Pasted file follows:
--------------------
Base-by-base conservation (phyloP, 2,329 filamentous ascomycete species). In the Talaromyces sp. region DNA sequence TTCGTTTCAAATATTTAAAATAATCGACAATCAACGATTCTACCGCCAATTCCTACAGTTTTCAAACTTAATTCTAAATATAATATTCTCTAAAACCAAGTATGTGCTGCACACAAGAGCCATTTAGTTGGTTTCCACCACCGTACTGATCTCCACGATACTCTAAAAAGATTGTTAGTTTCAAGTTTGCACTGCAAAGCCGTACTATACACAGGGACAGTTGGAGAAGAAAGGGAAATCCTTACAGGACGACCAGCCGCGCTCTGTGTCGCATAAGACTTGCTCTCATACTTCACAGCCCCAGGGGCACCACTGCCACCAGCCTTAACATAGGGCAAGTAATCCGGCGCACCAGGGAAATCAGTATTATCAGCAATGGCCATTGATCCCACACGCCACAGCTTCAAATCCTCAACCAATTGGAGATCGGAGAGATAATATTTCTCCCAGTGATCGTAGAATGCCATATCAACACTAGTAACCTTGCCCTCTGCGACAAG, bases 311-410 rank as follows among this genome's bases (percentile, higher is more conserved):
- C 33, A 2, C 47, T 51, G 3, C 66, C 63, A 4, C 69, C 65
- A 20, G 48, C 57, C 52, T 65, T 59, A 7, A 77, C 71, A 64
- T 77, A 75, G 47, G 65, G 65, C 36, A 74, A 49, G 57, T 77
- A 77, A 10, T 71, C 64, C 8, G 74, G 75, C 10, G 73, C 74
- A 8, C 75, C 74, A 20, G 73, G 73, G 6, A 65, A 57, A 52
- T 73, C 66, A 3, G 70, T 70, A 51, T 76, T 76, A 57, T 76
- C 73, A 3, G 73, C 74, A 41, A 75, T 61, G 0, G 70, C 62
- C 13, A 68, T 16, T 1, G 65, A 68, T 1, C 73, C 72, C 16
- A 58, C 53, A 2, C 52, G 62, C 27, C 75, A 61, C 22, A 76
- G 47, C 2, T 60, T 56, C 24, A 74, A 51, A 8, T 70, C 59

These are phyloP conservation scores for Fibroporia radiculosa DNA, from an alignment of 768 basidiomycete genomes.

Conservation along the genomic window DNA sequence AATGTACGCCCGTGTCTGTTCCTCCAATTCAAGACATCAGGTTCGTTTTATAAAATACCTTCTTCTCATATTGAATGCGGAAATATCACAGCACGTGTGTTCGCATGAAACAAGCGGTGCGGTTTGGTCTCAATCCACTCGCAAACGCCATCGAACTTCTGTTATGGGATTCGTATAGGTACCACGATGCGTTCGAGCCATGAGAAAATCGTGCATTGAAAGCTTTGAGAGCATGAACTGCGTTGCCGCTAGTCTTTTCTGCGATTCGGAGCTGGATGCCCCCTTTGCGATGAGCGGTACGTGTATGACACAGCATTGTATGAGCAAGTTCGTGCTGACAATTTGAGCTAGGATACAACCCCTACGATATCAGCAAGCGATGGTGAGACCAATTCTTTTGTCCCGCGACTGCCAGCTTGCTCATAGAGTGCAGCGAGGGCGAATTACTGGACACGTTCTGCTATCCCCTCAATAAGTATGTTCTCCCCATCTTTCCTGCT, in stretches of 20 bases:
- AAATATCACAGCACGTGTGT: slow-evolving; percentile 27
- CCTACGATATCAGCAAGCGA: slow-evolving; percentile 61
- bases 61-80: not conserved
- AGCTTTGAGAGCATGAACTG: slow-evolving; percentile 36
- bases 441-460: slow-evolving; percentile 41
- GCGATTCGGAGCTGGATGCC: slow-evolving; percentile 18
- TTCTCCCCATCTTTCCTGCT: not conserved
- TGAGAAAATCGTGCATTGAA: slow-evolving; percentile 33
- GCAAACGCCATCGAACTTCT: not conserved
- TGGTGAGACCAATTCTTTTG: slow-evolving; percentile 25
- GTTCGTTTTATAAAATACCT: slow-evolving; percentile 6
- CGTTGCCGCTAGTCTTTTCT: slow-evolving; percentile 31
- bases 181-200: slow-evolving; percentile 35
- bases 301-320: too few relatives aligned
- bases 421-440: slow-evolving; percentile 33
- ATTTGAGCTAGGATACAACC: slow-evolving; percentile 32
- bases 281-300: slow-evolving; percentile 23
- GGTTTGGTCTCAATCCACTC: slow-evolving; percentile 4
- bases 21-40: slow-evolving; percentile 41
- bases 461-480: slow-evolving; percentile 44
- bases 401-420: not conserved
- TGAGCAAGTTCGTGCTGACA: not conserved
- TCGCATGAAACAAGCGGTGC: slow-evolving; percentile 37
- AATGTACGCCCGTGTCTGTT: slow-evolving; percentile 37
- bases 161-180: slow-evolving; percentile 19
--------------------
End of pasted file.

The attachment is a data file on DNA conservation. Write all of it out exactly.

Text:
Base-by-base conservation (phyloP, 2,329 filamentous ascomycete species). In the Talaromyces sp. region DNA sequence TTCGTTTCAAATATTTAAAATAATCGACAATCAACGATTCTACCGCCAATTCCTACAGTTTTCAAACTTAATTCTAAATATAATATTCTCTAAAACCAAGTATGTGCTGCACACAAGAGCCATTTAGTTGGTTTCCACCACCGTACTGATCTCCACGATACTCTAAAAAGATTGTTAGTTTCAAGTTTGCACTGCAAAGCCGTACTATACACAGGGACAGTTGGAGAAGAAAGGGAAATCCTTACAGGACGACCAGCCGCGCTCTGTGTCGCATAAGACTTGCTCTCATACTTCACAGCCCCAGGGGCACCACTGCCACCAGCCTTAACATAGGGCAAGTAATCCGGCGCACCAGGGAAATCAGTATTATCAGCAATGGCCATTGATCCCACACGCCACAGCTTCAAATCCTCAACCAATTGGAGATCGGAGAGATAATATTTCTCCCAGTGATCGTAGAATGCCATATCAACACTAGTAACCTTGCCCTCTGCGACAAG, bases 311-410 rank as follows among this genome's bases (percentile, higher is more conserved):
- C 33, A 2, C 47, T 51, G 3, C 66, C 63, A 4, C 69, C 65
- A 20, G 48, C 57, C 52, T 65, T 59, A 7, A 77, C 71, A 64
- T 77, A 75, G 47, G 65, G 65, C 36, A 74, A 49, G 57, T 77
- A 77, A 10, T 71, C 64, C 8, G 74, G 75, C 10, G 73, C 74
- A 8, C 75, C 74, A 20, G 73, G 73, G 6, A 65, A 57, A 52
- T 73, C 66, A 3, G 70, T 70, A 51, T 76, T 76, A 57, T 76
- C 73, A 3, G 73, C 74, A 41, A 75, T 61, G 0, G 70, C 62
- C 13, A 68, T 16, T 1, G 65, A 68, T 1, C 73, C 72, C 16
- A 58, C 53, A 2, C 52, G 62, C 27, C 75, A 61, C 22, A 76
- G 47, C 2, T 60, T 56, C 24, A 74, A 51, A 8, T 70, C 59

These are phyloP conservation scores for Fibroporia radiculosa DNA, from an alignment of 768 basidiomycete genomes.

Conservation along the genomic window DNA sequence AATGTACGCCCGTGTCTGTTCCTCCAATTCAAGACATCAGGTTCGTTTTATAAAATACCTTCTTCTCATATTGAATGCGGAAATATCACAGCACGTGTGTTCGCATGAAACAAGCGGTGCGGTTTGGTCTCAATCCACTCGCAAACGCCATCGAACTTCTGTTATGGGATTCGTATAGGTACCACGATGCGTTCGAGCCATGAGAAAATCGTGCATTGAAAGCTTTGAGAGCATGAACTGCGTTGCCGCTAGTCTTTTCTGCGATTCGGAGCTGGATGCCCCCTTTGCGATGAGCGGTACGTGTATGACACAGCATTGTATGAGCAAGTTCGTGCTGACAATTTGAGCTAGGATACAACCCCTACGATATCAGCAAGCGATGGTGAGACCAATTCTTTTGTCCCGCGACTGCCAGCTTGCTCATAGAGTGCAGCGAGGGCGAATTACTGGACACGTTCTGCTATCCCCTCAATAAGTATGTTCTCCCCATCTTTCCTGCT, in stretches of 20 bases:
- AAATATCACAGCACGTGTGT: slow-evolving; percentile 27
- CCTACGATATCAGCAAGCGA: slow-evolving; percentile 61
- bases 61-80: not conserved
- AGCTTTGAGAGCATGAACTG: slow-evolving; percentile 36
- bases 441-460: slow-evolving; percentile 41
- GCGATTCGGAGCTGGATGCC: slow-evolving; percentile 18
- TTCTCCCCATCTTTCCTGCT: not conserved
- TGAGAAAATCGTGCATTGAA: slow-evolving; percentile 33
- GCAAACGCCATCGAACTTCT: not conserved
- TGGTGAGACCAATTCTTTTG: slow-evolving; percentile 25
- GTTCGTTTTATAAAATACCT: slow-evolving; percentile 6
- CGTTGCCGCTAGTCTTTTCT: slow-evolving; percentile 31
- bases 181-200: slow-evolving; percentile 35
- bases 301-320: too few relatives aligned
- bases 421-440: slow-evolving; percentile 33
- ATTTGAGCTAGGATACAACC: slow-evolving; percentile 32
- bases 281-300: slow-evolving; percentile 23
- GGTTTGGTCTCAATCCACTC: slow-evolving; percentile 4
- bases 21-40: slow-evolving; percentile 41
- bases 461-480: slow-evolving; percentile 44
- bases 401-420: not conserved
- TGAGCAAGTTCGTGCTGACA: not conserved
- TCGCATGAAACAAGCGGTGC: slow-evolving; percentile 37
- AATGTACGCCCGTGTCTGTT: slow-evolving; percentile 37
- bases 161-180: slow-evolving; percentile 19